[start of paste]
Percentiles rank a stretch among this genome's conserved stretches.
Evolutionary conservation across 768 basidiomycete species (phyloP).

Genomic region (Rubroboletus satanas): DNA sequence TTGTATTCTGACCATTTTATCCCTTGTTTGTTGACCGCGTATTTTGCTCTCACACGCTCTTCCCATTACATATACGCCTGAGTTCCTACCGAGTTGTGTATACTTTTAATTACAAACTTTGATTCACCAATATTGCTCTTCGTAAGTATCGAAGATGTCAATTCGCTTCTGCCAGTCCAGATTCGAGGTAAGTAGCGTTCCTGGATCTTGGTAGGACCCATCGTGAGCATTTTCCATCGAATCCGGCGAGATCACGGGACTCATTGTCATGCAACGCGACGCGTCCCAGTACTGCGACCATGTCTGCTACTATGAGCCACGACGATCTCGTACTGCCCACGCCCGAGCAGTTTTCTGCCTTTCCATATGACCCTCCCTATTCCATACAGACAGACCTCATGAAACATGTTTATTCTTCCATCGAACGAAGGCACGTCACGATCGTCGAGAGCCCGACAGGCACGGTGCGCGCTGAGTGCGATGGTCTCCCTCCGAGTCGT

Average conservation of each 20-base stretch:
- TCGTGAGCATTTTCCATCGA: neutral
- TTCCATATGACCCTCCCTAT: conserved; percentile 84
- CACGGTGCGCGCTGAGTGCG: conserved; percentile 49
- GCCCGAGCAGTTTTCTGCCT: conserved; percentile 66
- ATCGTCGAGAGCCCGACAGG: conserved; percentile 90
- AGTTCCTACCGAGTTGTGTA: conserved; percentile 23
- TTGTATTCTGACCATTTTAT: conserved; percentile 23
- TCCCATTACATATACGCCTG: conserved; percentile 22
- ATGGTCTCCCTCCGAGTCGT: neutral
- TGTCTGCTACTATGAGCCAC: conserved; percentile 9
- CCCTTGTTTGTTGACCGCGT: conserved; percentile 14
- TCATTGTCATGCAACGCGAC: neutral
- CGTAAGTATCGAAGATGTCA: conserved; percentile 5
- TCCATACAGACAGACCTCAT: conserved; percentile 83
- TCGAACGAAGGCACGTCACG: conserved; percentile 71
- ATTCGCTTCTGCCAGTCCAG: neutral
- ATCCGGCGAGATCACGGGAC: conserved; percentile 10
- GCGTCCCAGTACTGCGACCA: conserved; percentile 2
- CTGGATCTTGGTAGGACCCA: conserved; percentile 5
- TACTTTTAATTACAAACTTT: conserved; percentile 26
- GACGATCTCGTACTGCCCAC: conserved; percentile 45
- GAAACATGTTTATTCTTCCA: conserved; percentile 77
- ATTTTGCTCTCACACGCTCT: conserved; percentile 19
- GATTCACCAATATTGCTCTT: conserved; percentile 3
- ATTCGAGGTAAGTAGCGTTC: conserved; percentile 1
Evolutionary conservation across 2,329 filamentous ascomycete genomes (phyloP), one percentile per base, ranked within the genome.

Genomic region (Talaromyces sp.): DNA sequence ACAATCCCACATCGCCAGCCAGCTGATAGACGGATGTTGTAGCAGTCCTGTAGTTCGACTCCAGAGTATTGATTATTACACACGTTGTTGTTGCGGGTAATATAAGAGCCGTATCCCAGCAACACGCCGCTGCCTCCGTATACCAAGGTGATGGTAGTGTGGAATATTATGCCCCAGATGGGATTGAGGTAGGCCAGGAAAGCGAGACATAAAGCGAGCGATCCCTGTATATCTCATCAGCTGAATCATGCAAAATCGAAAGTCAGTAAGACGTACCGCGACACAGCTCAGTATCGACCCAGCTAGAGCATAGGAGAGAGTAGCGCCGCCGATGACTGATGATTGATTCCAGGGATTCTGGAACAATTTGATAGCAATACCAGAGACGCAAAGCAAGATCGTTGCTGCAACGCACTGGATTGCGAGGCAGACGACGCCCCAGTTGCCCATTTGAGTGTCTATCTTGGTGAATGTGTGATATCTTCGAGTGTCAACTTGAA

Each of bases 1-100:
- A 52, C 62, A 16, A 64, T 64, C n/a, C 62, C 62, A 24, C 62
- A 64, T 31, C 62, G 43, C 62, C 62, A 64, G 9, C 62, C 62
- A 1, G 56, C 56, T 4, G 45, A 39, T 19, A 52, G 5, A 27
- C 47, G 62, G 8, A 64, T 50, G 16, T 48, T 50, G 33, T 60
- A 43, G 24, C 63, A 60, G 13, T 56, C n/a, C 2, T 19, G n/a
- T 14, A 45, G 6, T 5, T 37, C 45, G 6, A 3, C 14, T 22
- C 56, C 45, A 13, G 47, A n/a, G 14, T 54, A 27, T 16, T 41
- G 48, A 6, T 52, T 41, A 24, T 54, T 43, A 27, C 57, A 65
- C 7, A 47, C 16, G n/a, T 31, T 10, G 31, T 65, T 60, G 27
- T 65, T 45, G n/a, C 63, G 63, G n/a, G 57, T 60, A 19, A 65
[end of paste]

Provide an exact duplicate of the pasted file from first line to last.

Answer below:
Percentiles rank a stretch among this genome's conserved stretches.
Evolutionary conservation across 768 basidiomycete species (phyloP).

Genomic region (Rubroboletus satanas): DNA sequence TTGTATTCTGACCATTTTATCCCTTGTTTGTTGACCGCGTATTTTGCTCTCACACGCTCTTCCCATTACATATACGCCTGAGTTCCTACCGAGTTGTGTATACTTTTAATTACAAACTTTGATTCACCAATATTGCTCTTCGTAAGTATCGAAGATGTCAATTCGCTTCTGCCAGTCCAGATTCGAGGTAAGTAGCGTTCCTGGATCTTGGTAGGACCCATCGTGAGCATTTTCCATCGAATCCGGCGAGATCACGGGACTCATTGTCATGCAACGCGACGCGTCCCAGTACTGCGACCATGTCTGCTACTATGAGCCACGACGATCTCGTACTGCCCACGCCCGAGCAGTTTTCTGCCTTTCCATATGACCCTCCCTATTCCATACAGACAGACCTCATGAAACATGTTTATTCTTCCATCGAACGAAGGCACGTCACGATCGTCGAGAGCCCGACAGGCACGGTGCGCGCTGAGTGCGATGGTCTCCCTCCGAGTCGT

Average conservation of each 20-base stretch:
- TCGTGAGCATTTTCCATCGA: neutral
- TTCCATATGACCCTCCCTAT: conserved; percentile 84
- CACGGTGCGCGCTGAGTGCG: conserved; percentile 49
- GCCCGAGCAGTTTTCTGCCT: conserved; percentile 66
- ATCGTCGAGAGCCCGACAGG: conserved; percentile 90
- AGTTCCTACCGAGTTGTGTA: conserved; percentile 23
- TTGTATTCTGACCATTTTAT: conserved; percentile 23
- TCCCATTACATATACGCCTG: conserved; percentile 22
- ATGGTCTCCCTCCGAGTCGT: neutral
- TGTCTGCTACTATGAGCCAC: conserved; percentile 9
- CCCTTGTTTGTTGACCGCGT: conserved; percentile 14
- TCATTGTCATGCAACGCGAC: neutral
- CGTAAGTATCGAAGATGTCA: conserved; percentile 5
- TCCATACAGACAGACCTCAT: conserved; percentile 83
- TCGAACGAAGGCACGTCACG: conserved; percentile 71
- ATTCGCTTCTGCCAGTCCAG: neutral
- ATCCGGCGAGATCACGGGAC: conserved; percentile 10
- GCGTCCCAGTACTGCGACCA: conserved; percentile 2
- CTGGATCTTGGTAGGACCCA: conserved; percentile 5
- TACTTTTAATTACAAACTTT: conserved; percentile 26
- GACGATCTCGTACTGCCCAC: conserved; percentile 45
- GAAACATGTTTATTCTTCCA: conserved; percentile 77
- ATTTTGCTCTCACACGCTCT: conserved; percentile 19
- GATTCACCAATATTGCTCTT: conserved; percentile 3
- ATTCGAGGTAAGTAGCGTTC: conserved; percentile 1
Evolutionary conservation across 2,329 filamentous ascomycete genomes (phyloP), one percentile per base, ranked within the genome.

Genomic region (Talaromyces sp.): DNA sequence ACAATCCCACATCGCCAGCCAGCTGATAGACGGATGTTGTAGCAGTCCTGTAGTTCGACTCCAGAGTATTGATTATTACACACGTTGTTGTTGCGGGTAATATAAGAGCCGTATCCCAGCAACACGCCGCTGCCTCCGTATACCAAGGTGATGGTAGTGTGGAATATTATGCCCCAGATGGGATTGAGGTAGGCCAGGAAAGCGAGACATAAAGCGAGCGATCCCTGTATATCTCATCAGCTGAATCATGCAAAATCGAAAGTCAGTAAGACGTACCGCGACACAGCTCAGTATCGACCCAGCTAGAGCATAGGAGAGAGTAGCGCCGCCGATGACTGATGATTGATTCCAGGGATTCTGGAACAATTTGATAGCAATACCAGAGACGCAAAGCAAGATCGTTGCTGCAACGCACTGGATTGCGAGGCAGACGACGCCCCAGTTGCCCATTTGAGTGTCTATCTTGGTGAATGTGTGATATCTTCGAGTGTCAACTTGAA

Each of bases 1-100:
- A 52, C 62, A 16, A 64, T 64, C n/a, C 62, C 62, A 24, C 62
- A 64, T 31, C 62, G 43, C 62, C 62, A 64, G 9, C 62, C 62
- A 1, G 56, C 56, T 4, G 45, A 39, T 19, A 52, G 5, A 27
- C 47, G 62, G 8, A 64, T 50, G 16, T 48, T 50, G 33, T 60
- A 43, G 24, C 63, A 60, G 13, T 56, C n/a, C 2, T 19, G n/a
- T 14, A 45, G 6, T 5, T 37, C 45, G 6, A 3, C 14, T 22
- C 56, C 45, A 13, G 47, A n/a, G 14, T 54, A 27, T 16, T 41
- G 48, A 6, T 52, T 41, A 24, T 54, T 43, A 27, C 57, A 65
- C 7, A 47, C 16, G n/a, T 31, T 10, G 31, T 65, T 60, G 27
- T 65, T 45, G n/a, C 63, G 63, G n/a, G 57, T 60, A 19, A 65